Others spells likes meteor and blizzard follow the exact same pattern: AoE, and reduced skill in aiming due to AoE. As i remember diablo 2 (though i never was a fan of that either), it was aim, shoot, get out of the way. D3 is just Shoot and get out of the way if they get close. Because monsters either bunch up and follow you like idiots, or because there are so many monsters and so many players with AoE that it's one giant clusterfuck of explosions.

It's basically devolved into a point and click adventure, something to do while chatting with your friends and farming blizzard some goddamned money! Nothing costs skill anymore, only time. As demonstrated by the new cow level (i've seen footage on youtube, with the explanation to get it. the summoning staff is super rare because the drops it's crafted out of are super rare. I've heard nobody say those rare spawns where actually hard to kill, just one mention that it took 400 runs for the guy who did it to get the rare *to* spawn.

Not that this hasn't been happening for years. The acceptance for DLC was the first step, one i vigerously opposed as well. The "pay only for what you want" model basically means "pay the same amount of money for alot less content". Economics 101: if you can sell the same item in pieces instead of whole, it's worth alot more.

While i can get diablo 3 for 50 bucks and the entirety of it's content, that same amount of money will get me ~5 skins in most "free to play" MMO's. And that's not even counting the completly virtual stuff like XP boosts, and now, legalised gear sales.

Gambling is also being widely accepted. Cardassian lock boxes in STO (they *can* drop a ship or a duty officer pack worth 220CP, but the keys cost 100CP), card trade ins for stronghold kingdoms (card packs with random cards and a trade in system which litteraly has a slot machine that determines if you get bonus swap points), TF2 item boxes (the original). There's probably more i haven't even seen.

And of course, not recognising shit due to marketing is nothing new. Diablo 3 is to RPGs what Modern Warfare 3 is to FPSs.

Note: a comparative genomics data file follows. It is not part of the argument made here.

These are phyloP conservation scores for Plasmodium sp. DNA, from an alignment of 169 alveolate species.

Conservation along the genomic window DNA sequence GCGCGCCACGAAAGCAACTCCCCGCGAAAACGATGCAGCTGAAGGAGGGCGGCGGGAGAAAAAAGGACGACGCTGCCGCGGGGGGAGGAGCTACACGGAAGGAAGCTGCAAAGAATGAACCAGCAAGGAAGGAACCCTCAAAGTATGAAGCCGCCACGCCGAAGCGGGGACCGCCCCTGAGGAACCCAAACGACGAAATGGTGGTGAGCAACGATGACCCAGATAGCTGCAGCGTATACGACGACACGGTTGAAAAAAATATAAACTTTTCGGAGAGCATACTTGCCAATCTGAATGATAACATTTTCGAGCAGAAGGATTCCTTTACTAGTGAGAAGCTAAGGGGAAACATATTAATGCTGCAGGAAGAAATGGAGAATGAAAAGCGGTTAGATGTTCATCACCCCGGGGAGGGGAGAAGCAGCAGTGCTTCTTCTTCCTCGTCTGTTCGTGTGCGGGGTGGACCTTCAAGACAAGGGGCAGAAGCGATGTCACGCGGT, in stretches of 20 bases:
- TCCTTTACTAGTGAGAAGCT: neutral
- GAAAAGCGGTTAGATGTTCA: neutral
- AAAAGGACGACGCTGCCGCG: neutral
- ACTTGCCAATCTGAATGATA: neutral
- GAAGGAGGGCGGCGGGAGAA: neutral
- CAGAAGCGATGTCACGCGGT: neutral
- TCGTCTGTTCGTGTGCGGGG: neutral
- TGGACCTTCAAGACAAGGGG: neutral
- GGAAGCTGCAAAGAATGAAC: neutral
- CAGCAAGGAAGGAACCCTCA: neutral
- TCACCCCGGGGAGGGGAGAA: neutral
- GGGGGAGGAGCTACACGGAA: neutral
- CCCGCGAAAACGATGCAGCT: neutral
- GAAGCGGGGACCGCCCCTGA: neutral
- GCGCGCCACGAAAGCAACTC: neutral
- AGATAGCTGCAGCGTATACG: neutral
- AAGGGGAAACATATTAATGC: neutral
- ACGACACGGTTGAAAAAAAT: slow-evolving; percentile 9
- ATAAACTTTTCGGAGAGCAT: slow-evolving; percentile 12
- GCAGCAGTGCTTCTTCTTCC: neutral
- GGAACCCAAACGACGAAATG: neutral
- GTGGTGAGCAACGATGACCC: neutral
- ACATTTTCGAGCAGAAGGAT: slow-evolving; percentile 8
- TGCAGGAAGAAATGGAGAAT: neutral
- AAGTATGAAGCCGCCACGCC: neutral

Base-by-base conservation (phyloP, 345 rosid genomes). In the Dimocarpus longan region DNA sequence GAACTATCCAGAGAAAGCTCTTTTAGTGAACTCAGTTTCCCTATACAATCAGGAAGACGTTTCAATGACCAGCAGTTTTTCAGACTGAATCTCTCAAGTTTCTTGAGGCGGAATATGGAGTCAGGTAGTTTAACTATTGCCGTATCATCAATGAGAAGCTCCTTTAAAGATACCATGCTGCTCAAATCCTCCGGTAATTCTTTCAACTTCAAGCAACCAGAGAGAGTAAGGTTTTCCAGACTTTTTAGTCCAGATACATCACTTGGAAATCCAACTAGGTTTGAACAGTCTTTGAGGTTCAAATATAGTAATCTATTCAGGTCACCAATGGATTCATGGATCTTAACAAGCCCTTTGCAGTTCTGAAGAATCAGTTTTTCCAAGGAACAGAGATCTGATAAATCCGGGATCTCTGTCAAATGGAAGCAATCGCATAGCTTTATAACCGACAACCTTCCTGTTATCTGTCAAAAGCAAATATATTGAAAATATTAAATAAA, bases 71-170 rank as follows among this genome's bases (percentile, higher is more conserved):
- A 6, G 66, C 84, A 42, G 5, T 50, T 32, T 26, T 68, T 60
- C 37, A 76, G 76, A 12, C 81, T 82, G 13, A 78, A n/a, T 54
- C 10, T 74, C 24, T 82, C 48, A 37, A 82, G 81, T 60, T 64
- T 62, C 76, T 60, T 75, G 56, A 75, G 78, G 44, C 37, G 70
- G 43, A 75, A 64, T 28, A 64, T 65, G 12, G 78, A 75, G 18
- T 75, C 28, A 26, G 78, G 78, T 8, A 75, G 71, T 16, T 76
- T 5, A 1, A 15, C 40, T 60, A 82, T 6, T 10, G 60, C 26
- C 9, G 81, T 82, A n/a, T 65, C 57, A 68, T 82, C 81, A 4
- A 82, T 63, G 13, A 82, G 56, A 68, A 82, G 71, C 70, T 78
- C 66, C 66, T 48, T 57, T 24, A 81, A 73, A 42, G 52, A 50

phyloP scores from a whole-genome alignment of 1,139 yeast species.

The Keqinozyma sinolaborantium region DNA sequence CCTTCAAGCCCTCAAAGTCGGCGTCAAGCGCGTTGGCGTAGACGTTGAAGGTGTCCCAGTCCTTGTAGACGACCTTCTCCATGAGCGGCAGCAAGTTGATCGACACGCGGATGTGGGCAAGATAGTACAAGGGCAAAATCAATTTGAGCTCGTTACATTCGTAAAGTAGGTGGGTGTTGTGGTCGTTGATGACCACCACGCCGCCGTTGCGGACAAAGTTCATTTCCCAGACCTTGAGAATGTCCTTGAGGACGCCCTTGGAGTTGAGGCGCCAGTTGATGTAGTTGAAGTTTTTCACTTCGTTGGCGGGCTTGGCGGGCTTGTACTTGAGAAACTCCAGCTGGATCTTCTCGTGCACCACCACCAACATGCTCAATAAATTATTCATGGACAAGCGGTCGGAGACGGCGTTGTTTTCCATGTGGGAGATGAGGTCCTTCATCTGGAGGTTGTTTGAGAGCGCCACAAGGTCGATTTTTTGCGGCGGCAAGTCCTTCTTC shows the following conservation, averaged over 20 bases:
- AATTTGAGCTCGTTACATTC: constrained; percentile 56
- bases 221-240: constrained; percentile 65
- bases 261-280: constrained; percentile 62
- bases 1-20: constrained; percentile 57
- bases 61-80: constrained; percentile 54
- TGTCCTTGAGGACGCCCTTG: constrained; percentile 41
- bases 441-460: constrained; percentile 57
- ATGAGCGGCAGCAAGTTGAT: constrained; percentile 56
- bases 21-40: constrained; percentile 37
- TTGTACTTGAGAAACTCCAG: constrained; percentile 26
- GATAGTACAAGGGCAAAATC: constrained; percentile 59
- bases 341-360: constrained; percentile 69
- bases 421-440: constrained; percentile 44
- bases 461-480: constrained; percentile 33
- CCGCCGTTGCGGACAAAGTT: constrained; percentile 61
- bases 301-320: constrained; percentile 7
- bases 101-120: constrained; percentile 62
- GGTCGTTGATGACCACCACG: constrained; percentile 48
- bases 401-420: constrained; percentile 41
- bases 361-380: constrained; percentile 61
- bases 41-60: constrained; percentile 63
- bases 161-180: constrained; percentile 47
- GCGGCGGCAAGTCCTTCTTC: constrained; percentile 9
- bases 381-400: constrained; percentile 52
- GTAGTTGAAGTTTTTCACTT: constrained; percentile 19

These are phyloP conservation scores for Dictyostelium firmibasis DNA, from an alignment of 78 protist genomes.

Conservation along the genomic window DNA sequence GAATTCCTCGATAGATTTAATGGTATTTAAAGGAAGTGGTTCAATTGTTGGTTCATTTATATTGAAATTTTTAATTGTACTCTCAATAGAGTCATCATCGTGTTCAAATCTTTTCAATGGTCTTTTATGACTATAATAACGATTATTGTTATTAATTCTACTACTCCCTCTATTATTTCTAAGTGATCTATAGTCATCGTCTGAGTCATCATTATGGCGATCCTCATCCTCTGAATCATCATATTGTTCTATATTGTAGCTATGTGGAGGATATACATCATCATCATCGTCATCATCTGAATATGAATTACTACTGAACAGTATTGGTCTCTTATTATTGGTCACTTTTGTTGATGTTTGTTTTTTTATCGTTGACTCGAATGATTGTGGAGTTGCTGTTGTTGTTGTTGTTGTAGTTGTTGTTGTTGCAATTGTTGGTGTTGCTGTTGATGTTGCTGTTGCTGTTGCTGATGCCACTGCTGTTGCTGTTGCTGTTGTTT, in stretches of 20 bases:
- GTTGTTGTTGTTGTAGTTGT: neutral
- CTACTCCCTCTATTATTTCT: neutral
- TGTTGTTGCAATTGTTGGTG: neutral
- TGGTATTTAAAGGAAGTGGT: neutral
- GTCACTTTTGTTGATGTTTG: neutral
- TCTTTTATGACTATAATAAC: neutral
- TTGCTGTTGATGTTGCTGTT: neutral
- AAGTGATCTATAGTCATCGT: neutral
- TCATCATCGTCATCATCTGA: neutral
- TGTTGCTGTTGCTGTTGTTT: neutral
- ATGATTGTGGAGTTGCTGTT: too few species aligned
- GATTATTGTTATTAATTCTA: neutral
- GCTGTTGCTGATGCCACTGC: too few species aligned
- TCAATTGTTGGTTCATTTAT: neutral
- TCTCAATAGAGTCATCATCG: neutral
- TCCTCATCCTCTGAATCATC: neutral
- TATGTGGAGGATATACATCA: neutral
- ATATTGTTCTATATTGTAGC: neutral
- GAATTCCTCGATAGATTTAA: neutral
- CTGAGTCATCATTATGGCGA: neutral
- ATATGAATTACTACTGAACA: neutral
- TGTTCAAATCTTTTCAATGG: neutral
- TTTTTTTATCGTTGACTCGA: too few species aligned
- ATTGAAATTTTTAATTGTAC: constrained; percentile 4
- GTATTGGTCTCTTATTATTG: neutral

Maybe i sound incredibly pessimistic. It's because i am. But just to put it into terms non gamers can understand: It's like growing up on pure Aerosmith and ACDC, then being forced to see justin bieber become bigger then they ever where, forming the basis for a whole new generation's standard of "good", which was last generation's "crap" (i was going to say mediocre but no it's worse). Just like music's dead, PC gaming is dead. Just another corperate zombie.

(yes there are still great indie games, but in order for most of them to get greenlit they need investors, which they won't have if the triple A market for games is crashing. Which it eventually will since casuals never stick).


RE: PC Gaming isn't dead!
By Ramtech on 5/23/2012 4:38:46 PM , Rating: 2
I agree with that PC gaming is dead but only from mainstream companies like Blizzard,Bioware just look at games on Kickstarter most of these games are overwhelmingly surpassing simplified console games in fun and longevity and theres at least shred of innovation in them same cannot be said about Call of Duty 18 Prehistoric Warfare with club as DLC


RE: PC Gaming isn't dead!
By MrBlastman on 5/23/2012 4:34:40 PM , Rating: 2
Music isn't dead, it is alive an well--at least, if you look in the right place. Beeber (who cares how is name is spelled) and the like don't count as music. They're hogwash.

No, what I'm talking about is real independent music. I hear at least one artist a week that I like on my local indie radio station (biggest in the country). Check it out, you can listen to it online even.

WRAS 88.5 in Atlanta (Google it) All independent, all the time and lots of good stuff. I left the grid a while ago and I don't miss it at all. :)